from the United States Court of Federal Claims in No.
1:17-cv-00657-EDK, Judge Elaine Kaplan.
Stephen Knight, Smith, Pachter, McWhorter, PLC, Tysons
Corner, VA, argued for plaintiff-appellant. Also represented
by Edmund Michael Amorosi.
Geoffrey Martin Long, Commercial Litigation Branch, Civil
Division, United States Department of Justice, Washington,
DC, argued for defendant-appellee. Also represented by Joseph
H. Hunt, Robert Edward Kirschman, Jr., Patricia M. McCarthy.
Newman, Schall, and Dyk, Circuit Judges.
National, Inc. ("Bechtel") appeals from a decision
of the United States Court of Federal Claims ("Claims
Court") granting summary judgment in favor of the
government. The Claims Court held that our decision in
Geren v. Tecom, Inc., 566 F.3d 1037 (Fed. Cir.
2009), precluded reimbursement of costs that Bechtel incurred
in defending two sexual and racial discrimination and
retaliation suits brought by former employees.
that Tecom governs the allowability of Bechtel's
defense costs and affirm the Claims Court's decision.
1943 and 1990, the government produced plutonium for nuclear
weapons at the Hanford Site in the state of Washington,
leaving behind "approximately 56 million gallons of
nuclear waste" stored in underground tanks. Bechtel
Nat'l, Inc. v. United States, 137 Fed.Cl. 423, 425
(2018). On December 11, 2000, Bechtel was awarded a
cost-plus-incentive fee contract by the Department of Energy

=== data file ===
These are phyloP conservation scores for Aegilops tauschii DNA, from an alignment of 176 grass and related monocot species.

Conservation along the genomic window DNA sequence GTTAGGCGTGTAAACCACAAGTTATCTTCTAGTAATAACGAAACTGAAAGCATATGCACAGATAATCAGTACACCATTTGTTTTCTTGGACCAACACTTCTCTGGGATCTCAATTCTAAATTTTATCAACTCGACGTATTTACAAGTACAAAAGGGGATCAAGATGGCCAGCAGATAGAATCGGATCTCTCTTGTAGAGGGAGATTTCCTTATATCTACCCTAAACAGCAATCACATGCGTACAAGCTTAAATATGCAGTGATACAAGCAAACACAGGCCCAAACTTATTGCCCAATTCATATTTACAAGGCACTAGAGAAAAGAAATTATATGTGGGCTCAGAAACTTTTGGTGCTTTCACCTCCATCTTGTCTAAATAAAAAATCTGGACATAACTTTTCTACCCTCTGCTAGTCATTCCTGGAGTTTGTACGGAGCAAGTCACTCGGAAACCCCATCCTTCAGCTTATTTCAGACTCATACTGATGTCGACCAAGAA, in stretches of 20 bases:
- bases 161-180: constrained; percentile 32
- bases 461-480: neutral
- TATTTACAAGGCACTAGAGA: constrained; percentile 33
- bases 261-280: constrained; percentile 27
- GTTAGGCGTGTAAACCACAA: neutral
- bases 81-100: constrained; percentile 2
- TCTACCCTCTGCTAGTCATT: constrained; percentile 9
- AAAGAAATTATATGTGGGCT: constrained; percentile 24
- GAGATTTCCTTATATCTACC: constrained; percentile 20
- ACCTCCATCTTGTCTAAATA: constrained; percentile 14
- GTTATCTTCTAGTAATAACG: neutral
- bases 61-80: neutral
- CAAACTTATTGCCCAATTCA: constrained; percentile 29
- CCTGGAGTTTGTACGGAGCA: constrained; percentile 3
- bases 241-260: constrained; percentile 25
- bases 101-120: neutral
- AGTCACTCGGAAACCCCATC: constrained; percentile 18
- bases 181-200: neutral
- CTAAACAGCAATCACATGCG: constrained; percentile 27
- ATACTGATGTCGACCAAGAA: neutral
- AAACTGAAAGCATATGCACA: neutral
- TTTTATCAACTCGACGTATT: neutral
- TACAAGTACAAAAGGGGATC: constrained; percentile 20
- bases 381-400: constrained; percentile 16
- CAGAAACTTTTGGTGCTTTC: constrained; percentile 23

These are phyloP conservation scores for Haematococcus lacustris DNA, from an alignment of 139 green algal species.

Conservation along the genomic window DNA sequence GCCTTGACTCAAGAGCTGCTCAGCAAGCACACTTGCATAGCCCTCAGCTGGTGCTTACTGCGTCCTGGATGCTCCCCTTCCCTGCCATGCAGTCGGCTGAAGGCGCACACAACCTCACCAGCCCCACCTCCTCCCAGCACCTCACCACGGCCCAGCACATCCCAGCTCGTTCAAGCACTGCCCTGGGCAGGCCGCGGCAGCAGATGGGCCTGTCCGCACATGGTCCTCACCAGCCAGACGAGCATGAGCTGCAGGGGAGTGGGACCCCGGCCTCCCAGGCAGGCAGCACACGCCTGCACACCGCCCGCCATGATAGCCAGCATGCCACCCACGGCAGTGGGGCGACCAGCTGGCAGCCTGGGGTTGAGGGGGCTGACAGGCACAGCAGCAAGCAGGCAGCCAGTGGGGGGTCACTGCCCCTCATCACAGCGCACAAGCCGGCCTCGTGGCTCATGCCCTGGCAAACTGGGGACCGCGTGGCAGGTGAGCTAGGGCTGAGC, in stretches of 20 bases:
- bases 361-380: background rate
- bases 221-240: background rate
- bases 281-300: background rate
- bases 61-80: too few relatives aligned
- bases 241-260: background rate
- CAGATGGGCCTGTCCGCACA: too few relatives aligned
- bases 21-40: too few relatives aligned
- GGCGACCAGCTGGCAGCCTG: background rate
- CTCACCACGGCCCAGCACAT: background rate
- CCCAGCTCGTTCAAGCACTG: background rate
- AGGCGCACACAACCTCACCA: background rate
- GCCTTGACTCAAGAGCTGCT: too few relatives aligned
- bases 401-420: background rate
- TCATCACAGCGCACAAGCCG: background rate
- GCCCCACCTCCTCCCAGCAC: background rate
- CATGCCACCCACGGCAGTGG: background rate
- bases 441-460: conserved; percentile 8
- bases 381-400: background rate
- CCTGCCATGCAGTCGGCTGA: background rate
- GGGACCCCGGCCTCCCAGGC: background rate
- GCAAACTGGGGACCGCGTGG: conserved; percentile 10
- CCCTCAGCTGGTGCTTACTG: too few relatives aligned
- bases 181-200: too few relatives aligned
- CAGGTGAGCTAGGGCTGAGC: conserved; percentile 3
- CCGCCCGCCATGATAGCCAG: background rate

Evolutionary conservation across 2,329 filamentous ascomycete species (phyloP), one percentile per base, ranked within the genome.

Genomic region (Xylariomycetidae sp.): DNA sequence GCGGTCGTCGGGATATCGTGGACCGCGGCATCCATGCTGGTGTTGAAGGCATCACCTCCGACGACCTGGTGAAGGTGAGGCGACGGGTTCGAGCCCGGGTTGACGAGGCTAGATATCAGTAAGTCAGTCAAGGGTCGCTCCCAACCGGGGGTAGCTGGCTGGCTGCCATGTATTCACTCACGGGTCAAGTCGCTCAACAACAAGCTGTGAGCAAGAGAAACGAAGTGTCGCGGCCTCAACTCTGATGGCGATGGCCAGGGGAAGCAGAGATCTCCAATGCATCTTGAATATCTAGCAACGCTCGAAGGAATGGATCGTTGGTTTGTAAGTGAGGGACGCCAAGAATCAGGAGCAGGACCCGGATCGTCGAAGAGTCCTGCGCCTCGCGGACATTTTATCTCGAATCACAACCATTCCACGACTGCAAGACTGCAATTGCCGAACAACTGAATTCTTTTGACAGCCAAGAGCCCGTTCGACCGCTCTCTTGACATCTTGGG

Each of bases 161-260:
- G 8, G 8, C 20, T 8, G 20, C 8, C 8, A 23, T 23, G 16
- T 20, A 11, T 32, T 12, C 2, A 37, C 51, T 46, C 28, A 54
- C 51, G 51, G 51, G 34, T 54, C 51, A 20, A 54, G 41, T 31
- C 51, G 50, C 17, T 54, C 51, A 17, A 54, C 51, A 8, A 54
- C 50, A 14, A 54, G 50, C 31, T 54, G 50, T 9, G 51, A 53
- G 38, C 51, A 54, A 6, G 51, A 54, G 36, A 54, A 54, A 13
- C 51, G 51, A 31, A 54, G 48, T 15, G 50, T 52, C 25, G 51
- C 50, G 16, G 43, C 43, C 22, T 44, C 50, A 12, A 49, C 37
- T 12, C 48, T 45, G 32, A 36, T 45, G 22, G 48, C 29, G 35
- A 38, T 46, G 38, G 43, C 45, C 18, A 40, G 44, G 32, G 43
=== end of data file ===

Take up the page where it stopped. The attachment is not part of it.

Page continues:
("DOE") "for the design, construction, and
operation" of a nuclear waste treatment plant at the
Hanford Site in Washington. Id. The contract
incorporated by reference provisions of the Federal
Acquisition Regulation ("FAR") and the Department
of Energy Acquisition Regulation ("DEAR").
performance of the contract, two former Bechtel employees at
the Hanford Site separately sued Bechtel under 42 U.S.C.
§ 1981 and state law, alleging sexual and racial
discrimination and subsequent retaliation for raising their
complaints. Bechtel settled these lawsuits and then sought
$500, 000 in reimbursement from the DOE for the costs it
incurred in defending the two suits. Bechtel did not seek
reimbursement for the settlement payments related to the
litigation, likely because the settlement amounts were
covered by insurance. The DOE provisionally approved
Bechtel's request and reimbursed Bechtel for the full
11, 2016, the contracting officer issued a notice of intent
to disallow the costs. The contracting officer informed
Bechtel that "[he had] determined that the costs
incurred by [Bechtel] in defending these matters [were]
unallowable under the standards set forth in
Tecom." Bechtel, 137 Fed.Cl. at 427
(alterations in original).
responded on July 13, 2016, arguing that Tecom did
not govern the allowability of the costs. Rather, it
contended that a provision of the contract, DEAR 970.5204-31
(1997), "alone dictates the treatment and
re-imbursability of legal costs." J.A. 691. The DEAR
provision, entitled "Insurance-litigation and
(e) Except as provided in subparagraphs (g) and (h) of
this clause, or specifically disallowed elsewhere in this
contract, the contractor shall be reimbursed . . .
(2) For liabilities (and reasonable expenses incidental to
such liabilities, including litigation costs) to third
persons not compensated by insurance or otherwise . . . .
(g) Notwithstanding any other provision of this contract, the
contractor shall not be reimbursed for liabilities (and
expenses incidental to such liabilities, including litigation